You thought we had to wait two months for a Bates wedding? Not in White Pine Bay.
Although we open on a clearly guilty Norma staring at Norman’s empty bed and feeling upset about what she’s done, we quickly cut to her meeting Romero at City Hall for their wedding. It’s kind of hysterically awkward — neither of them know what to do. They are clearly not comfortable being intimate, despite their underlying feelings. Norma’s so intent on rushing the wedding that she completely forgets she even needs a ring (fortunately, Romero has her covered, in a super sweet moment).
And then, the moment we’ve all been waiting for: Romero and Norma kiss. And no, this isn’t a dream, or one of those “almost” moments that have happened over the past four seasons. It’s a real, long kiss. It’s a moment that’s been built up for a long time, and man, does Romero go for it, catching Norma off guard with how passionate he is. And he’s so into making this believable that I can’t not think there’s not real passion there. It makes me sad when I realize I already know how this series will eventually end, because I just want Romero and Norma to be happy together.
Romero assures her she’s doing the right thing with Norman, and, well, let’s hope. Norman is currently getting a tour of Pineview from a nice woman trying to give him his orientation. Norman’s not interested in yoga or tours, though. He wants to know how long he’ll be there, and he’s told that’s up to Dr. Edwards. Edwards asks Norman if he’s been in therapy before, and Norman’s actually pretty honest about his therapy history…but he also noted that his mother had problems and “that took precedence.” He didn’t like going. And he thinks therapy is silly, anyway. He doesn’t want to be in therapy because he still believes he’s there only because Norma put him there, and he’s STILL obsessed with Norma being the ultimate problem. Dr. Edwards really has his work cut out for him. I hope they give him a pay raise rather than a knife to the throat.
Norma calls Pineview and finds out she can’t speak to or see Norman for 72 hours, which no one told her. Romero arrives with his stuff (“I’m gonna need a key”) and while Norma is hesitant to have him move in, Romero tells her it has to look real. She needs to commit to this. And he’s a public figure, after all, which means word will get around town soon enough. But Norma’s freaked out about Romero being in the house, and Romero tries to make things less awkward by offering that they go out to dinner. His friend, who heard that he got married, offered him a table at a swanky restaurant and dinner’s on the house. “This is the third time I’ve been married, and I’m never going to be good at it,” Norma tells her new husband bluntly. Romero, for his part, seems unaffected by this drop of information.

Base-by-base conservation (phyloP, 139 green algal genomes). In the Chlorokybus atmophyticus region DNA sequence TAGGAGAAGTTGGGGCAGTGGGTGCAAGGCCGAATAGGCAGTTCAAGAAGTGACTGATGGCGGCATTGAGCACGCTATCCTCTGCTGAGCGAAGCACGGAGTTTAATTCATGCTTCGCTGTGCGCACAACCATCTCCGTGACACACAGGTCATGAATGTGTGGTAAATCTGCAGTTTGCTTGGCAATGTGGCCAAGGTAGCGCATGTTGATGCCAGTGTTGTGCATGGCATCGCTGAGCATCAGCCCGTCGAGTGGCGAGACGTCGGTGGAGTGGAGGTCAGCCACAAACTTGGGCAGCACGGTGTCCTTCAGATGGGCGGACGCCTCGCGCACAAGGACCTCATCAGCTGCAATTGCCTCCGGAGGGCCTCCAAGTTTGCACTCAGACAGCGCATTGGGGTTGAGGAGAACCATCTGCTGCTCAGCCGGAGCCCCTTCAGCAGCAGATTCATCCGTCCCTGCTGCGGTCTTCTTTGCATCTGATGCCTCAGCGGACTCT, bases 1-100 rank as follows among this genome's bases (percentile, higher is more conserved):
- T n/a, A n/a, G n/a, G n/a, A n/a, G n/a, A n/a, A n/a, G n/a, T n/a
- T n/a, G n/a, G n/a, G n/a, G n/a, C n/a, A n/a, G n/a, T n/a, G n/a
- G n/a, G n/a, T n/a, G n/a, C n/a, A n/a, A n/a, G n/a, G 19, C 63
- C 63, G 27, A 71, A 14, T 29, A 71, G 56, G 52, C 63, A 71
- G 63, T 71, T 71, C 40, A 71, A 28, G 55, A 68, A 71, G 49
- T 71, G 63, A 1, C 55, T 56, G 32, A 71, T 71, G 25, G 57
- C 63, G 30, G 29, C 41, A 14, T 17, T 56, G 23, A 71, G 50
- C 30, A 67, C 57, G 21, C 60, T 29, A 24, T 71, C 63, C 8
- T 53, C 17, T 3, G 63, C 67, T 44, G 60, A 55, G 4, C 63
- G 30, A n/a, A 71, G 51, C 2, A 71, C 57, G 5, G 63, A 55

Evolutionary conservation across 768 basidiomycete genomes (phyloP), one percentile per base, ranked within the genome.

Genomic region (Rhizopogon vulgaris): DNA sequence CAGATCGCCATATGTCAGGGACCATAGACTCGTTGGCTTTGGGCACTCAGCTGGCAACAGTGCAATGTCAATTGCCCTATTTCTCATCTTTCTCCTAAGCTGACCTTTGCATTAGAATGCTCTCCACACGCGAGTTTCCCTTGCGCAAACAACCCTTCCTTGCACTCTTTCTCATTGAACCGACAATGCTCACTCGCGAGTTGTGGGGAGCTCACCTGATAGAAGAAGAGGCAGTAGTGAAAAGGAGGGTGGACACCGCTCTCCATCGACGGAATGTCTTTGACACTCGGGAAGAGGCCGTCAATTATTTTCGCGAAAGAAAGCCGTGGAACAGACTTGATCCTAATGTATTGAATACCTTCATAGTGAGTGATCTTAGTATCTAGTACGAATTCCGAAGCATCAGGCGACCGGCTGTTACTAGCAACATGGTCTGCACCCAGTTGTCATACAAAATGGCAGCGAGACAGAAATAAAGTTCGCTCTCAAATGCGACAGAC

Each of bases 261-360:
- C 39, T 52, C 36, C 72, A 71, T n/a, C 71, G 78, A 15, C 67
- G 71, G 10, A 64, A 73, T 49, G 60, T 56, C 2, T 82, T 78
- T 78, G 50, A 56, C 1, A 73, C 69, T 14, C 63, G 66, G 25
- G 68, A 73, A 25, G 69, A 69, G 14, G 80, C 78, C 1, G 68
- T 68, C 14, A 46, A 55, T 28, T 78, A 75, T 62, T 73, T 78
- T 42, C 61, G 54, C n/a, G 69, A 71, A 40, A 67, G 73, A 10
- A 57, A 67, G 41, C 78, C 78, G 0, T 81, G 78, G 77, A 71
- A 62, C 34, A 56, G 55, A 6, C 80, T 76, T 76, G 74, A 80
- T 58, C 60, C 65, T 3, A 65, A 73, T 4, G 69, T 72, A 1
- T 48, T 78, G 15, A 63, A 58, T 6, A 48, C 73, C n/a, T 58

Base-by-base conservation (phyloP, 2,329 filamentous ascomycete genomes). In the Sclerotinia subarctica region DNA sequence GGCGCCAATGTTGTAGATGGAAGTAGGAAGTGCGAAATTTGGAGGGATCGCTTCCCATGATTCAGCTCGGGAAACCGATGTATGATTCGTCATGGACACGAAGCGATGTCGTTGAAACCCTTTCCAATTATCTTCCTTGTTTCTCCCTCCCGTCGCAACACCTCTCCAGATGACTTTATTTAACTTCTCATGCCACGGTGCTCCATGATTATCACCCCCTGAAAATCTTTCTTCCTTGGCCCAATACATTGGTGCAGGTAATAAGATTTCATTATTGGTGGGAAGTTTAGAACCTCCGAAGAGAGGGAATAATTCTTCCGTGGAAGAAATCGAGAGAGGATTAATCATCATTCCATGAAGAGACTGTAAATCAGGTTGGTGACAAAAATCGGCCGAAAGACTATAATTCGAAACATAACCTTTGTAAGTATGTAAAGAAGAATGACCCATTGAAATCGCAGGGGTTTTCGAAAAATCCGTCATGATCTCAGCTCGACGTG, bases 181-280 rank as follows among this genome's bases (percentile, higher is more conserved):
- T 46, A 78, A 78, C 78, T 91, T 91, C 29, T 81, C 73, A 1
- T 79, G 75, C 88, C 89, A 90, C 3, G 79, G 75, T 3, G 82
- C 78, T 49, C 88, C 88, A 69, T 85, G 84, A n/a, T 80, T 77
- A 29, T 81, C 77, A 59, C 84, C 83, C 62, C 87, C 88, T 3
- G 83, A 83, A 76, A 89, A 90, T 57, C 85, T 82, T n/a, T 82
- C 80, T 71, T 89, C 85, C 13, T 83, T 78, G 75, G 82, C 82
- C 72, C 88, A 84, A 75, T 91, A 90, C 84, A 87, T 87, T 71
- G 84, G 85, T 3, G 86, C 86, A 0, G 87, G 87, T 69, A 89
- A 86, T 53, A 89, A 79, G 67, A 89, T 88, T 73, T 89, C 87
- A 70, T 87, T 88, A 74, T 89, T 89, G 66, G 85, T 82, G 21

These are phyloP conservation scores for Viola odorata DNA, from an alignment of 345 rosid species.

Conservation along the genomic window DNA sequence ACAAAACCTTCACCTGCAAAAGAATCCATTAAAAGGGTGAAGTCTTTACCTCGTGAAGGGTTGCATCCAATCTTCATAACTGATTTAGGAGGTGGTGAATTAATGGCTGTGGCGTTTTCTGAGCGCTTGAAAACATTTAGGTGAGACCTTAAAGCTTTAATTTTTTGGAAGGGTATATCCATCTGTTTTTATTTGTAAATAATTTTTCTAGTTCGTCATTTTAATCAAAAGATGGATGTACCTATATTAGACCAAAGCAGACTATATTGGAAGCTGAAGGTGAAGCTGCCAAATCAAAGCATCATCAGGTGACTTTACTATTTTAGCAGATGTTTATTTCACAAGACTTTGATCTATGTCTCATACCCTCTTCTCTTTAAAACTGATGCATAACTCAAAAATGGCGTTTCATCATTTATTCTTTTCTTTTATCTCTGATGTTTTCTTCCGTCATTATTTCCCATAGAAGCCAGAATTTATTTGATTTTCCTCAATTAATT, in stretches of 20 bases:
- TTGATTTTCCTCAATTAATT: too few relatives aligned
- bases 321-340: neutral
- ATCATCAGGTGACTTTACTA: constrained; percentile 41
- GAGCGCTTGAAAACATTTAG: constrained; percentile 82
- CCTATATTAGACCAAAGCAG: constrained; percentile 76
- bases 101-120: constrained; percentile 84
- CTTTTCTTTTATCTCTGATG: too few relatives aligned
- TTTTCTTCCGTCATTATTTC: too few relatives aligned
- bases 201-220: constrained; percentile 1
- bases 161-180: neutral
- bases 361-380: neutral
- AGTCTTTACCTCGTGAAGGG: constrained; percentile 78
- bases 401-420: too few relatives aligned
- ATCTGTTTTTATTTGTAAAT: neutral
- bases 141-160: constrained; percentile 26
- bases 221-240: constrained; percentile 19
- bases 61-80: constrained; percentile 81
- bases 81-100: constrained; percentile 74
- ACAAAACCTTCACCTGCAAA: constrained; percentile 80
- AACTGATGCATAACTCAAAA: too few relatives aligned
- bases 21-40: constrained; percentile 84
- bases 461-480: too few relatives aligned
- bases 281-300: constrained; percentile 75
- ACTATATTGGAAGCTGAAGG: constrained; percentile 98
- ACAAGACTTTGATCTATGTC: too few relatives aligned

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They do end up going to dinner and after a few glasses of wine, Norma loosens up. “Alcohol makes it all so much easier,” says Romero, speaking the truth. “I can see you’re going to be a great influence,” Norma responds, also speaking the truth. This is actually Romero’s second time being married, since he was married while he was in the Marines. Norma opens up a little more about her history, and very candidly, too — in fact, this is probably the most open Norma’s been about her life without being on edge. The emotional moment is dashed when Norma asks who he sleeps with, because she want to know… I mean, they’re just “married,” they’re not really married. (Not that Romero will tell.) The night ends with Romero bringing a tipsy Norma home and THIS is the relationship and show that I want from these two. He tucks her into bed and jokingly says “goodnight, Mrs. Romero,” to which Norma yells, “I’m keeping my name!” Who says feminism isn’t alive and well?
NEXT: May you always be satisfied
The next morning, Norma comes down to see a note on the kitchen table: As a wedding gift, Romero is finally filling that pit. When Norma goes down to check it out, one of the workers gives her an earring they found — an earring that belonged to Emma’s mom. It’s unclear whether Norma realizes what she’s holding or not, and what that possibly means (Vera Farmiga’s facial expressions are so amazing because there are always about 10 different emotions happening in one short moment).